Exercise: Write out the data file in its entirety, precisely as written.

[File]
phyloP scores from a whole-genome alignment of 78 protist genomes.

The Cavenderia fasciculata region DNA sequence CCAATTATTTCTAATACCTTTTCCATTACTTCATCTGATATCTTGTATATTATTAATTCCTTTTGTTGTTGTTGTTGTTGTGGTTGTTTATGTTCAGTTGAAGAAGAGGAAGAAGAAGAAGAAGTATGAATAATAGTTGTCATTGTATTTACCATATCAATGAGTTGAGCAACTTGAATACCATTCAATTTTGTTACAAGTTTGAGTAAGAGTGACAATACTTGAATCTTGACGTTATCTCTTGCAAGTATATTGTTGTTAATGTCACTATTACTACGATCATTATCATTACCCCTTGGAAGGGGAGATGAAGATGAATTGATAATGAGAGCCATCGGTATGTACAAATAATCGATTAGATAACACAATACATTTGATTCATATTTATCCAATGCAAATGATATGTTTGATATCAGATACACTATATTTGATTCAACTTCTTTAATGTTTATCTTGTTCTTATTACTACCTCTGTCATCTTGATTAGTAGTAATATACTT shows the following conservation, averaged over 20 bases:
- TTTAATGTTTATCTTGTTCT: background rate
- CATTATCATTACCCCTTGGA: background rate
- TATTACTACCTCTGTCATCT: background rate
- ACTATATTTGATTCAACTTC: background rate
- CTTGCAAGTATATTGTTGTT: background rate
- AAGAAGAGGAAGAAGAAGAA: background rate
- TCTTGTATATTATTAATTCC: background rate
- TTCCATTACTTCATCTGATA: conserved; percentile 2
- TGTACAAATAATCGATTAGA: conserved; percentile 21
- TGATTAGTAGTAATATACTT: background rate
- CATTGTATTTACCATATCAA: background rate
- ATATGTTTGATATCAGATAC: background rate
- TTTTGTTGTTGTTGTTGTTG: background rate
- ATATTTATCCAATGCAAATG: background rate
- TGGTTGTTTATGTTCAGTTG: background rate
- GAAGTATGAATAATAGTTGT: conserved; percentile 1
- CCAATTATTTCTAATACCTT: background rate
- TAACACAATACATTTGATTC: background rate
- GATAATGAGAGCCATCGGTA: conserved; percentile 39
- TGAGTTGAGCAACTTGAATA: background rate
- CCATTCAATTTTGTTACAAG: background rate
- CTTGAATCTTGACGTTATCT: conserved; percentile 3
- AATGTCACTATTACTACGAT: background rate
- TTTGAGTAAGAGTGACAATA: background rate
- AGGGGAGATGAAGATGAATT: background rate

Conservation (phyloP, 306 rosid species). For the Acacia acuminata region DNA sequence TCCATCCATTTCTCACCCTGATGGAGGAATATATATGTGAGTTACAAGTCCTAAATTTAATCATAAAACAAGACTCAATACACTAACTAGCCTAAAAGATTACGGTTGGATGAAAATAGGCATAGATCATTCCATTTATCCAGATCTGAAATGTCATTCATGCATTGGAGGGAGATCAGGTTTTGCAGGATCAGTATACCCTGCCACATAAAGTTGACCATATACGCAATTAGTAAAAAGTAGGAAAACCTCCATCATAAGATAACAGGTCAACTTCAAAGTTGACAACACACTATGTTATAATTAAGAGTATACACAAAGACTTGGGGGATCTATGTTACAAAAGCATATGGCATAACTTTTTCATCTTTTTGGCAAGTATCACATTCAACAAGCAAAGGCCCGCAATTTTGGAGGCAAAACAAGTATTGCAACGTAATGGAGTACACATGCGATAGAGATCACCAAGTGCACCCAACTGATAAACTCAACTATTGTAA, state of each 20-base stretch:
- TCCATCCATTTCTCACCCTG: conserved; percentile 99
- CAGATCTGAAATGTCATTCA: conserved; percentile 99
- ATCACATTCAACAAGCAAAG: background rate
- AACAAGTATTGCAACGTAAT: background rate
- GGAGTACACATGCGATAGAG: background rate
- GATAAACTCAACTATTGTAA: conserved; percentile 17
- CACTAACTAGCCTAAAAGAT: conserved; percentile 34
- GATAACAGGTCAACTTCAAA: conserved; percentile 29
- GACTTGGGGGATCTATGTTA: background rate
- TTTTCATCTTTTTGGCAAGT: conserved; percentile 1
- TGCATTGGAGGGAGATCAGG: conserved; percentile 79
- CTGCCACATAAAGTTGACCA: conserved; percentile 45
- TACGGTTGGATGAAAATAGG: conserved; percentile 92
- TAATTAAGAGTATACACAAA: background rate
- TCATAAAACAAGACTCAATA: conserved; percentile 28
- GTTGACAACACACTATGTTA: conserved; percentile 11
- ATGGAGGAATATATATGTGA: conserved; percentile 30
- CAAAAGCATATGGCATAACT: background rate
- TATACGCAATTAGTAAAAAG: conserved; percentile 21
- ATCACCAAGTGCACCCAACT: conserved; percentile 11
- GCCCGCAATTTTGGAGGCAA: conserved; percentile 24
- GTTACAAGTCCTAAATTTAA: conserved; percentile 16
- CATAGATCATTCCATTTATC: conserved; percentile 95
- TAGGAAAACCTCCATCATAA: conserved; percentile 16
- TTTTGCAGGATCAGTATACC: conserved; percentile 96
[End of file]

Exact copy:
phyloP scores from a whole-genome alignment of 78 protist genomes.

The Cavenderia fasciculata region DNA sequence CCAATTATTTCTAATACCTTTTCCATTACTTCATCTGATATCTTGTATATTATTAATTCCTTTTGTTGTTGTTGTTGTTGTGGTTGTTTATGTTCAGTTGAAGAAGAGGAAGAAGAAGAAGAAGTATGAATAATAGTTGTCATTGTATTTACCATATCAATGAGTTGAGCAACTTGAATACCATTCAATTTTGTTACAAGTTTGAGTAAGAGTGACAATACTTGAATCTTGACGTTATCTCTTGCAAGTATATTGTTGTTAATGTCACTATTACTACGATCATTATCATTACCCCTTGGAAGGGGAGATGAAGATGAATTGATAATGAGAGCCATCGGTATGTACAAATAATCGATTAGATAACACAATACATTTGATTCATATTTATCCAATGCAAATGATATGTTTGATATCAGATACACTATATTTGATTCAACTTCTTTAATGTTTATCTTGTTCTTATTACTACCTCTGTCATCTTGATTAGTAGTAATATACTT shows the following conservation, averaged over 20 bases:
- TTTAATGTTTATCTTGTTCT: background rate
- CATTATCATTACCCCTTGGA: background rate
- TATTACTACCTCTGTCATCT: background rate
- ACTATATTTGATTCAACTTC: background rate
- CTTGCAAGTATATTGTTGTT: background rate
- AAGAAGAGGAAGAAGAAGAA: background rate
- TCTTGTATATTATTAATTCC: background rate
- TTCCATTACTTCATCTGATA: conserved; percentile 2
- TGTACAAATAATCGATTAGA: conserved; percentile 21
- TGATTAGTAGTAATATACTT: background rate
- CATTGTATTTACCATATCAA: background rate
- ATATGTTTGATATCAGATAC: background rate
- TTTTGTTGTTGTTGTTGTTG: background rate
- ATATTTATCCAATGCAAATG: background rate
- TGGTTGTTTATGTTCAGTTG: background rate
- GAAGTATGAATAATAGTTGT: conserved; percentile 1
- CCAATTATTTCTAATACCTT: background rate
- TAACACAATACATTTGATTC: background rate
- GATAATGAGAGCCATCGGTA: conserved; percentile 39
- TGAGTTGAGCAACTTGAATA: background rate
- CCATTCAATTTTGTTACAAG: background rate
- CTTGAATCTTGACGTTATCT: conserved; percentile 3
- AATGTCACTATTACTACGAT: background rate
- TTTGAGTAAGAGTGACAATA: background rate
- AGGGGAGATGAAGATGAATT: background rate

Conservation (phyloP, 306 rosid species). For the Acacia acuminata region DNA sequence TCCATCCATTTCTCACCCTGATGGAGGAATATATATGTGAGTTACAAGTCCTAAATTTAATCATAAAACAAGACTCAATACACTAACTAGCCTAAAAGATTACGGTTGGATGAAAATAGGCATAGATCATTCCATTTATCCAGATCTGAAATGTCATTCATGCATTGGAGGGAGATCAGGTTTTGCAGGATCAGTATACCCTGCCACATAAAGTTGACCATATACGCAATTAGTAAAAAGTAGGAAAACCTCCATCATAAGATAACAGGTCAACTTCAAAGTTGACAACACACTATGTTATAATTAAGAGTATACACAAAGACTTGGGGGATCTATGTTACAAAAGCATATGGCATAACTTTTTCATCTTTTTGGCAAGTATCACATTCAACAAGCAAAGGCCCGCAATTTTGGAGGCAAAACAAGTATTGCAACGTAATGGAGTACACATGCGATAGAGATCACCAAGTGCACCCAACTGATAAACTCAACTATTGTAA, state of each 20-base stretch:
- TCCATCCATTTCTCACCCTG: conserved; percentile 99
- CAGATCTGAAATGTCATTCA: conserved; percentile 99
- ATCACATTCAACAAGCAAAG: background rate
- AACAAGTATTGCAACGTAAT: background rate
- GGAGTACACATGCGATAGAG: background rate
- GATAAACTCAACTATTGTAA: conserved; percentile 17
- CACTAACTAGCCTAAAAGAT: conserved; percentile 34
- GATAACAGGTCAACTTCAAA: conserved; percentile 29
- GACTTGGGGGATCTATGTTA: background rate
- TTTTCATCTTTTTGGCAAGT: conserved; percentile 1
- TGCATTGGAGGGAGATCAGG: conserved; percentile 79
- CTGCCACATAAAGTTGACCA: conserved; percentile 45
- TACGGTTGGATGAAAATAGG: conserved; percentile 92
- TAATTAAGAGTATACACAAA: background rate
- TCATAAAACAAGACTCAATA: conserved; percentile 28
- GTTGACAACACACTATGTTA: conserved; percentile 11
- ATGGAGGAATATATATGTGA: conserved; percentile 30
- CAAAAGCATATGGCATAACT: background rate
- TATACGCAATTAGTAAAAAG: conserved; percentile 21
- ATCACCAAGTGCACCCAACT: conserved; percentile 11
- GCCCGCAATTTTGGAGGCAA: conserved; percentile 24
- GTTACAAGTCCTAAATTTAA: conserved; percentile 16
- CATAGATCATTCCATTTATC: conserved; percentile 95
- TAGGAAAACCTCCATCATAA: conserved; percentile 16
- TTTTGCAGGATCAGTATACC: conserved; percentile 96